A "Proof" for the Existence of God, Part 6: The Moral Universe

[Disclaimer: This series is not really going to deliver a proof for God's existence. This is why the word "proof" is in scare quotes. It is, rather, a suggestive line of argument. However, "A suggestive line of argument for God's Existence" isn't a very good blog title. So, the goal of the series is not to arrive at a Q.E.D. moment. It is, rather, to end with a "That's an interesting argument" moment.]

Last post in this series.

First, let me lower your expectations. This series was very "experimental." It was a way for me to determine if some loose associations of mine could cohere in a speculative argument for the existence of God. As I look back over the series, and knowing what I am about to write, the argument has turned out to be very speculative. Very.

In the end, like all other arguments for the existence of God, the argument will only be persuasive if you WANT it to be true. I remember in college hearing Anselm's Ontological Argument for the first time and thinking to myself, "That is the most fishy argument I've ever heard. Who would ever find this argument persuasive?" Anyway, you've probably had the exact same feeling about my argument.

But that's okay. I think everyone should, at least once their life, attempt to prove that God exists in some original fashion. It's a fun but humbling experience. Plus, series like these tend to chase away the casual reader...

Now, on to the final part of the argument!

Consciousness helps to create, or at least preserve, structural complexity against the flow of entropy. Complexity involves structural and functional interdependence. This seems to imply that the telos of consciousness leads toward complex structures where consciousness become becomes increasingly interdependent. That is, functional and structural complexity produces interdependence among conscious systems (e.g., the "web" of life from the last post: interdependent conscious systems).

Eventually, the interdepedence of consciousness will needed to be managed. When? When consciousness becomes self-conscious. That is, when a self-reflective form of agency emerges. Agency will allow self-reflective systems to surf the causal foam of the universe in ways that can exponentially enhance their ability to stave off entropy. But, a self-reflective system will eventually run into an obstacle: the pursuits of other expoentially enhanced causal surfers. This clash brings the implict issues of interdepedence to the fore. The systems depend on and need each other. Entropically speaking, they need each other. Further, they need lots of systems of rudimentary conscious ability (e.g., plants, bugs, etc.). And all this interdependence looks suspiciously like...what?

I think it looks like morality.

Let me unpack the preceding more explicitly:

Self-conscious system surfing the causal foam = You

Exponential ability to enhance our ability to stave off entropy = All the ways you can prolong our own life (e.g., secure
housing, clothing, medicine, hygiene, vaccines)

The pursuits of other causal surfers = The entropic/conscious interests of other people

Clash between surfers and their interdependence = The moral nexus

Pursuing my ability to stave off entropy at your expense = Selfishness

Pursuing mutually agreeable ways to surf the causal nexus for the good of all = Morality

Using the words like "exponential" and "causal surfer" to speak about morality = Priceless

None of these equations seem strained to me. They are only odd in that I've built them up from the bottom.

Here's my point: Morality isn't the by-product of consciousness. Morality isn't a local (as in earth) phenomena. Rather, morality is "in the cards" as it were. Morality is implicit in the laws of nature. It is just a stage (the final one?) in consciousness' inexorable march AGAINST the flow of the universe.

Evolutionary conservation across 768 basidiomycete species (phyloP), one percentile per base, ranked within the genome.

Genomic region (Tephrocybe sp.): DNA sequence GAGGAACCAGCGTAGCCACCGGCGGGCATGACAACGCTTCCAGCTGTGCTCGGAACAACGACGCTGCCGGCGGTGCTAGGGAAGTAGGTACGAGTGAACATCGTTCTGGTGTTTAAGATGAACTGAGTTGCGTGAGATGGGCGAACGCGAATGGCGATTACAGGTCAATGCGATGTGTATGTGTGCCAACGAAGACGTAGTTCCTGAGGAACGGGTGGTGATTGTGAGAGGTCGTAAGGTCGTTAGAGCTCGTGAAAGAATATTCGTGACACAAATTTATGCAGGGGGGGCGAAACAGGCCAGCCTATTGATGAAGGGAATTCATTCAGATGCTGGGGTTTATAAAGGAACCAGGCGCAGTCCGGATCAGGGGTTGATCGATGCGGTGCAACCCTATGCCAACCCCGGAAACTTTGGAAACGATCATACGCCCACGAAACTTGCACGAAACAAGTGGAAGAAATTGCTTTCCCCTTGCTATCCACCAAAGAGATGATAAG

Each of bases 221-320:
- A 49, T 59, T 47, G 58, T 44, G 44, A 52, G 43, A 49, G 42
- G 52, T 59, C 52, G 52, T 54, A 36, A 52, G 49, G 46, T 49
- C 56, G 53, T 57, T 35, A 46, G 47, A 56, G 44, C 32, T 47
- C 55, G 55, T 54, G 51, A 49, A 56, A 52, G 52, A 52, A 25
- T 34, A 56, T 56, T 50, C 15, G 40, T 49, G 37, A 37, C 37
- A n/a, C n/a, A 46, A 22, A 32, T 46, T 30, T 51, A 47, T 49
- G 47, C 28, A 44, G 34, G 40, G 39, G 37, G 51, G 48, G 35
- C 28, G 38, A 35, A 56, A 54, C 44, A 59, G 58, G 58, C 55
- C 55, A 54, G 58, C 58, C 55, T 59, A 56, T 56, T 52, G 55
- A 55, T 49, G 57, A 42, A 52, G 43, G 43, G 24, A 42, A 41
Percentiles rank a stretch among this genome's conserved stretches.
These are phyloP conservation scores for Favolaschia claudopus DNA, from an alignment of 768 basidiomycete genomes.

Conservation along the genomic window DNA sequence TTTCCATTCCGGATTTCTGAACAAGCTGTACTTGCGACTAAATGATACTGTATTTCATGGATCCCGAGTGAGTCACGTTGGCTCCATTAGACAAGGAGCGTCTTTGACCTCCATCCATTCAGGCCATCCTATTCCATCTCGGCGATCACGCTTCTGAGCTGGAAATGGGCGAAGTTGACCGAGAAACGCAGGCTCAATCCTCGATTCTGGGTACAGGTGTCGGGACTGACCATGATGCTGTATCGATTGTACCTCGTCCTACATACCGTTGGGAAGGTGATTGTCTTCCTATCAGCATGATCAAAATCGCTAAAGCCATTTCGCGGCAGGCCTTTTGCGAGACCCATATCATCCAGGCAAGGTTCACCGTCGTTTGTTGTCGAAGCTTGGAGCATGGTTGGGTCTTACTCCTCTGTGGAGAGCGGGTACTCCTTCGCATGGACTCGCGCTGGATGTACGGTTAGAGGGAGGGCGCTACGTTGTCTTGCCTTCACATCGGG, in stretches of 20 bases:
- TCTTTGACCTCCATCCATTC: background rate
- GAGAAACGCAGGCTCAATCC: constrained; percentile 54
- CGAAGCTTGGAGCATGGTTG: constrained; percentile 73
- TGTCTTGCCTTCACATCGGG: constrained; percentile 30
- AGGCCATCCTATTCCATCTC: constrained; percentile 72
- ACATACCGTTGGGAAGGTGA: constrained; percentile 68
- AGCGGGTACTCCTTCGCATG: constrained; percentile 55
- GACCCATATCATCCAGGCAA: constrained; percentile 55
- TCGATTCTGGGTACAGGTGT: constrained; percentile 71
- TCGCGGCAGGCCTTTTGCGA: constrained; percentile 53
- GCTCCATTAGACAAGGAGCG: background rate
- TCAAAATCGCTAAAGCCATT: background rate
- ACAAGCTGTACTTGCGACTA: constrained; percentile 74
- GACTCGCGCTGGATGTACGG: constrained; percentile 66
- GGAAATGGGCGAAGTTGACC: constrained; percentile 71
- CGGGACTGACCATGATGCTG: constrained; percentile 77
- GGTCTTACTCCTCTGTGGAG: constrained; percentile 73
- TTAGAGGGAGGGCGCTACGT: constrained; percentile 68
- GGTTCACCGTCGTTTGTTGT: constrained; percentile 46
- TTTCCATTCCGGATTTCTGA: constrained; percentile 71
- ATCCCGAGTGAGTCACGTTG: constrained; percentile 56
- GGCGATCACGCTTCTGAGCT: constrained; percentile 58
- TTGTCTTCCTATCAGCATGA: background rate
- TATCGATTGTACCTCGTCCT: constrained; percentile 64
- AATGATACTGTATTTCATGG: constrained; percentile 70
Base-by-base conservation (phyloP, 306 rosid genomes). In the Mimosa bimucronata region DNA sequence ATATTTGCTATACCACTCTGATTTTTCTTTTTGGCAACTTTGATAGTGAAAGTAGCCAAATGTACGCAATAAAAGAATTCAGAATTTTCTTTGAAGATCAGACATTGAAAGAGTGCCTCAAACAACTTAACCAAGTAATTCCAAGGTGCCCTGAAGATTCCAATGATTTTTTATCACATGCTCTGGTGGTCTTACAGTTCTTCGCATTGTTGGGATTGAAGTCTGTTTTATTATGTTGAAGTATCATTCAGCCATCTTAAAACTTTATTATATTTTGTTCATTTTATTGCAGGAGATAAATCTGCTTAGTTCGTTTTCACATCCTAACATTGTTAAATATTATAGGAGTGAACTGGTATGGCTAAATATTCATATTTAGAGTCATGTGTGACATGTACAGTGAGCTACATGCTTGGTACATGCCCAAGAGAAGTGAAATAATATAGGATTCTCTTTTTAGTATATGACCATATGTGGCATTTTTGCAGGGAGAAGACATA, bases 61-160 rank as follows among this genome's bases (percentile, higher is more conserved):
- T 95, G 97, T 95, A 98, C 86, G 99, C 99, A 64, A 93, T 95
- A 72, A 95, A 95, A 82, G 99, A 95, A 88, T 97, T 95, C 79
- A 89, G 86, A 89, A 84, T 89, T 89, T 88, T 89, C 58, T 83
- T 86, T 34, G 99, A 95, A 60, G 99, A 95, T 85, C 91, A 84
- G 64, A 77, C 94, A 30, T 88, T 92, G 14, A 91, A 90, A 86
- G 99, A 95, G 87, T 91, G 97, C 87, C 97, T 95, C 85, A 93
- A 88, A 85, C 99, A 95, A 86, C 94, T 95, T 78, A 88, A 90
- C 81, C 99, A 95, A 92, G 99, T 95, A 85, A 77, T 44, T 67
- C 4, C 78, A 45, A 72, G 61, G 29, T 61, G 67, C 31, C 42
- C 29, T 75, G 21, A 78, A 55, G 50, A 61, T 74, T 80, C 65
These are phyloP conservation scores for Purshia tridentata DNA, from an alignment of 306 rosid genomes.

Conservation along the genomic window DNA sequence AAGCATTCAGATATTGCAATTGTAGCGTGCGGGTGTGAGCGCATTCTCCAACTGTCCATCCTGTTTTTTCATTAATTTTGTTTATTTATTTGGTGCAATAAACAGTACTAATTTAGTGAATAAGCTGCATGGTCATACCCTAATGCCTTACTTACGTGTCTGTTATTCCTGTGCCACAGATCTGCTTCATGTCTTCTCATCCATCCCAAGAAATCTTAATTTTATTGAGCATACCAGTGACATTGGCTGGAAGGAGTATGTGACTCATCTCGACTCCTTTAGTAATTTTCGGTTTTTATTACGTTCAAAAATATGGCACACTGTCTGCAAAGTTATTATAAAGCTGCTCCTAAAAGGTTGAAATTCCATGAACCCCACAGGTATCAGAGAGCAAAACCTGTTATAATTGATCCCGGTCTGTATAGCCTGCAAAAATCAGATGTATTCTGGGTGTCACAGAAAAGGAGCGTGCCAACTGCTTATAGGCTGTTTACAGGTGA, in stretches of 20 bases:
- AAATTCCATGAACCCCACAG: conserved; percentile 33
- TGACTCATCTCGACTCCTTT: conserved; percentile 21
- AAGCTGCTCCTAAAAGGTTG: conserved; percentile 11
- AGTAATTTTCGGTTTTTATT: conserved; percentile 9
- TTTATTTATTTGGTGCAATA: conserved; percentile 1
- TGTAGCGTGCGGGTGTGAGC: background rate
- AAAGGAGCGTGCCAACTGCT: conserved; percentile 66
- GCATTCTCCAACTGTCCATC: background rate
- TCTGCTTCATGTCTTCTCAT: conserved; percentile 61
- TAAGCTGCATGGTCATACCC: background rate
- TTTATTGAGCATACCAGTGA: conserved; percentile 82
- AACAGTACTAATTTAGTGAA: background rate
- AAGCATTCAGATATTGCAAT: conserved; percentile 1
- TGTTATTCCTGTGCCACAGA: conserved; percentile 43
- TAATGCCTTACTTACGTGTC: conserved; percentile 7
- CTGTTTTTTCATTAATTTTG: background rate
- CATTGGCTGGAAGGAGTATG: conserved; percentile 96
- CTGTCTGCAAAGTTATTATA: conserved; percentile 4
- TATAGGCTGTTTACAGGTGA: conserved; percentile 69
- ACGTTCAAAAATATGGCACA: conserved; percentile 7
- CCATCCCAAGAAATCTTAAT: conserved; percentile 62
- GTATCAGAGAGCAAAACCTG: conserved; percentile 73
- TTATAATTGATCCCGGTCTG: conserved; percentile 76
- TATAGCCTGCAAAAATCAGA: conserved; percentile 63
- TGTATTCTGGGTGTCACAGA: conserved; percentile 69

What happens as interdependence increases? Well, morality will attempt to find the best way to manage the interdependence. But, interestingly, we already know the end point of this telos: Love.

Love is where all this is moving toward. Love is the singularity of consciousness. The singularity that is the antithesis the thin entropic spread. Conscious interdependence. Loving you as I love myself. The two become one flesh. Seeing all people, all things as an extenuation of me. It is all One. God will be all in all.

What I'm saying is this: Love is built into the fabric of the universe. Just as the laws of General Relativity predict black hole singularities, the laws of consciousness predict the singularity of love. And consciousness is as brute a fact of nature as the particles of physics. In sum, love is the culmination, the telos of consciousness.

And religious mystics of all stripes have agreed on this point. I've just come at it from a different angle. But I think my arguments and the testimony of the mystics do converge:

God will be all in all.

And God is love.

This entry was posted by Richard Beck. Bookmark the permalink.

11 thoughts on “A "Proof" for the Existence of God, Part 6: The Moral Universe”

  1. I took a Philosophy of Religion course at Harding many years ago and half the class read the Phenomenon of Man by Teilhard du Chardin. My half read something by Rheinhold Niebuhr. My classmates reported that du Chardin viewed creation as evolving toward an Omega Point that sounds like your "God will be all in all." At the time it didn't make a bit of sense to me. But now it does.

  2. As I wrote this entry I noticed I was saying something like Teilhard. I think I've been influenced by Robert Wright's book Nonzero because he explicitly ends with Teilhard. As I finished, my argument looks very similar to Wright's. I just add the bit on consciousness.

    I guess the issue is if God is transcendent or immanent. This line of argument does seem to argue for an immanent God, as its view is seeing "God in the details." But someone could use it to see a transcendent God by wondering why the "details" are as they are. Might the "details" be a sign, pointing to something?

    I recall the end of Sagan's book Contact, when Ellie calculates deep, deep into the decimal expansion of pi where she finds the "fingerprint" of the Creator.